Senior Honors Theses
History Department Honors Program

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Thesis or dissertation

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A Senior Thesis Submitted in Partial Fulfillment of the Requirements for Honors in History.
Faculty Advisors: Siyen Fei and Lynn Hollen Lees


The histories of the Opium War, of which there are many, have posited that the roots of the conflict are diverse and interconnected, ranging from cultural differences to conflicting perspectives on trade. Many historians even imply that the Opium War was somehow inevitable. They point to the famous Macartney Mission of 1793, in which the first British diplomat to meet the Chinese emperor refused to kowtow and was subsequently denied formal diplomatic relations with the Chinese. However, in investigating documents of the British East India Company at Canton some years later, the war in no way seemed predestined. On the contrary, there existed a collaborative and mutually beneficial relationship between the Chinese and British merchants at Canton. Through examining the archives of the East India Company Factory at Canton from March 1833 until July 1834 it becomes quite clear that the internal problems of regulating trade at Canton, the relationship with the Hong Merchants, the attitudes toward the Chinese, and the legal and political issues that arose all paint a lucid, new narrative of the root of the Opium War. The documents demonstrate that the Company’s successful management of the tenuous relationship with the Chinese merchants at Canton actually helped avoid conflict and legal infractions with higher authorities. Although the Company lacked true authority over the British subjects at Canton—other than providing them with licenses—it carried out the difficult task of representing the entire British community to the Chinese. Thus, when significant problems arose, the company’s long-standing relationship with the Chinese merchants ultimately led to decades of a stable, lucrative trade for the British. However, when the Company lost its monopoly over the China trade in April of 1834, the management of the relationship drastically changed. The first British superintendent of trade, Lord Napier, would exhibit stubbornness, belligerence and a misunderstanding of the Chinese. Refusing to draw upon the knowledge of colleagues who were experienced in the China trade, his cavalier actions set Sino-British relations on a path to war. It was the loss of the British East India Company’s monopoly and the subsequent restructuring of the trade relationship on the ground at Canton that would ultimately set the stage for the precipitation of armed conflict in the Opium War of 1840.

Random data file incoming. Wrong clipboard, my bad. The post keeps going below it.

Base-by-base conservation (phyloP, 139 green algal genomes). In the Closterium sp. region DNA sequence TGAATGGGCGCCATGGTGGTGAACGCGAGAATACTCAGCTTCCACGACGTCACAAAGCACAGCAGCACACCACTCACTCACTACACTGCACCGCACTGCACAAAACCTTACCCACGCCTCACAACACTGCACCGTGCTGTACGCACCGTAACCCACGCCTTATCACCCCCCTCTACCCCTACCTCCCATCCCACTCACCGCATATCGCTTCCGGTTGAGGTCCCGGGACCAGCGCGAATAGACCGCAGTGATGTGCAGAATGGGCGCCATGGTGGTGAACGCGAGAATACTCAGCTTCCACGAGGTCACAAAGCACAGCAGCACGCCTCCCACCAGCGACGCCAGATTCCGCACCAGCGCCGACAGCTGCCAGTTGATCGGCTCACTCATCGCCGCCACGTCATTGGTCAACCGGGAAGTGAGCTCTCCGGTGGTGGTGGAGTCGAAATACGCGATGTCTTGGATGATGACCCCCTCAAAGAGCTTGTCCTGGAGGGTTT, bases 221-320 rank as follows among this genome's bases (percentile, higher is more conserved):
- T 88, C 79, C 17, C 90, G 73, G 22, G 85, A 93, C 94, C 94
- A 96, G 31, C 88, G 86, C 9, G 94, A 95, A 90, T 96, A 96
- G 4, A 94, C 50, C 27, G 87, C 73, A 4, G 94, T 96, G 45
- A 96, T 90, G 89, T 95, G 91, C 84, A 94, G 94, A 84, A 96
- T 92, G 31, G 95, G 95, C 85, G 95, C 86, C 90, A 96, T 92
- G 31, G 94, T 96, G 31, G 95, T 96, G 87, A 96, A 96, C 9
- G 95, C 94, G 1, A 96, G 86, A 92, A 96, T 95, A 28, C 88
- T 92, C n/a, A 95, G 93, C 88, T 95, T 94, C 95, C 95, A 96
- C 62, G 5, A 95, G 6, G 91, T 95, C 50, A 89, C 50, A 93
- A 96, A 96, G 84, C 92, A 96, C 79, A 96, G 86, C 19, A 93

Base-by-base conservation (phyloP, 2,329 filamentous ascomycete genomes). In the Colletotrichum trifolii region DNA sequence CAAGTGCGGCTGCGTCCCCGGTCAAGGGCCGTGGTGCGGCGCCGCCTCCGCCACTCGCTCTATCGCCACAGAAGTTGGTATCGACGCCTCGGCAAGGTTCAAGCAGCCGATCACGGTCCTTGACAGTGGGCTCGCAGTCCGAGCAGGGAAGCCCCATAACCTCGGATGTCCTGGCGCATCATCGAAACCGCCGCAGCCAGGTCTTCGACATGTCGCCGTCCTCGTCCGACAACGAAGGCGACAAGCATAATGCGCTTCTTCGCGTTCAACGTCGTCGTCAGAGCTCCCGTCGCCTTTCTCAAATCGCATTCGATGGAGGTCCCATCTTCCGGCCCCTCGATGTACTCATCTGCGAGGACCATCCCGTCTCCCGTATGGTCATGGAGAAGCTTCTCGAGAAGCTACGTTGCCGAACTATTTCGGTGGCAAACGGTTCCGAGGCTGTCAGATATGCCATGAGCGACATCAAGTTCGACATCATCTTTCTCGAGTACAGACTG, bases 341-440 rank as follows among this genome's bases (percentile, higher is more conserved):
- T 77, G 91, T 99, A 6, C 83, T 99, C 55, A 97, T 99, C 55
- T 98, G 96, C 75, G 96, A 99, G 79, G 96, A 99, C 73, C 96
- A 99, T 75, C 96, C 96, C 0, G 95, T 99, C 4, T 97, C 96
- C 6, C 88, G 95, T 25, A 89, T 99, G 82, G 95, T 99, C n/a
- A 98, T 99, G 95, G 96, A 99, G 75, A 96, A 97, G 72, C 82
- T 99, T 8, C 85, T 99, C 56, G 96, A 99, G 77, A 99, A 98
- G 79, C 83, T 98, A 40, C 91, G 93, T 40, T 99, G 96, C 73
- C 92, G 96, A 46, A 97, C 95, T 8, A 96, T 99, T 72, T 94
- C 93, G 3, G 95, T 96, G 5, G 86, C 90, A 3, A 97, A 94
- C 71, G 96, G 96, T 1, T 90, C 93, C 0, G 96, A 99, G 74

Opium War, Opium, British East India Company, China, Nineteenth Century, Lord Napier, Howqua, John Daniels, Select Committee, Sylph, HC Cutter, James Innes, Cumsingmun, Palmerston, Jason Karsh

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Date Posted: 08 May 2008